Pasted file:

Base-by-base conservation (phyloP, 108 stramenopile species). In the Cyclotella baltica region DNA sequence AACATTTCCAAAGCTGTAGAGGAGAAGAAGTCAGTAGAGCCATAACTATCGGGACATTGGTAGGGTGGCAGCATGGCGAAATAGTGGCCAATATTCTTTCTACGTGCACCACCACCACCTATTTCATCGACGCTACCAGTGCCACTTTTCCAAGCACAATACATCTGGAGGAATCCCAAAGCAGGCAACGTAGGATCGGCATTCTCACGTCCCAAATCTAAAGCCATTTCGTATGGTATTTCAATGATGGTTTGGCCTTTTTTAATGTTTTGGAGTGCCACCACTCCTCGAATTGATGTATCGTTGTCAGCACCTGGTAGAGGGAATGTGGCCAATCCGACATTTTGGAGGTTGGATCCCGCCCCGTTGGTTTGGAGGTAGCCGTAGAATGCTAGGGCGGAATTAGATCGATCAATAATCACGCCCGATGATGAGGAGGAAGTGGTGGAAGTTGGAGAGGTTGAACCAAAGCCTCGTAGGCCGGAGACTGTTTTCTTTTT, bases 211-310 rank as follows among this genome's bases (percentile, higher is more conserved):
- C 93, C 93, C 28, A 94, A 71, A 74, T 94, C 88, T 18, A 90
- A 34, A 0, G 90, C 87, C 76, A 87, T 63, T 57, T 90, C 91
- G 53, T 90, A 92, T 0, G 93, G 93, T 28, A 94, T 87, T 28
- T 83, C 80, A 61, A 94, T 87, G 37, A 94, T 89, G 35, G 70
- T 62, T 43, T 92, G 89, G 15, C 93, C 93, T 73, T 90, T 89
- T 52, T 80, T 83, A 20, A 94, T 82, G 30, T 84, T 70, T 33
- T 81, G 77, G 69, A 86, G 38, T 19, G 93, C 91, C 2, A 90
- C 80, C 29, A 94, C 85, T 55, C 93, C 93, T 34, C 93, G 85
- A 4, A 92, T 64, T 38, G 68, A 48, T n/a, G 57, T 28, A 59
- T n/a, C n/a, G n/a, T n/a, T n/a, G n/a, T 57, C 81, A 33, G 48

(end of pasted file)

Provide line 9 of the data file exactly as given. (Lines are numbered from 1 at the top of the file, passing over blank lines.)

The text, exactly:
- C 80, C 29, A 94, C 85, T 55, C 93, C 93, T 34, C 93, G 85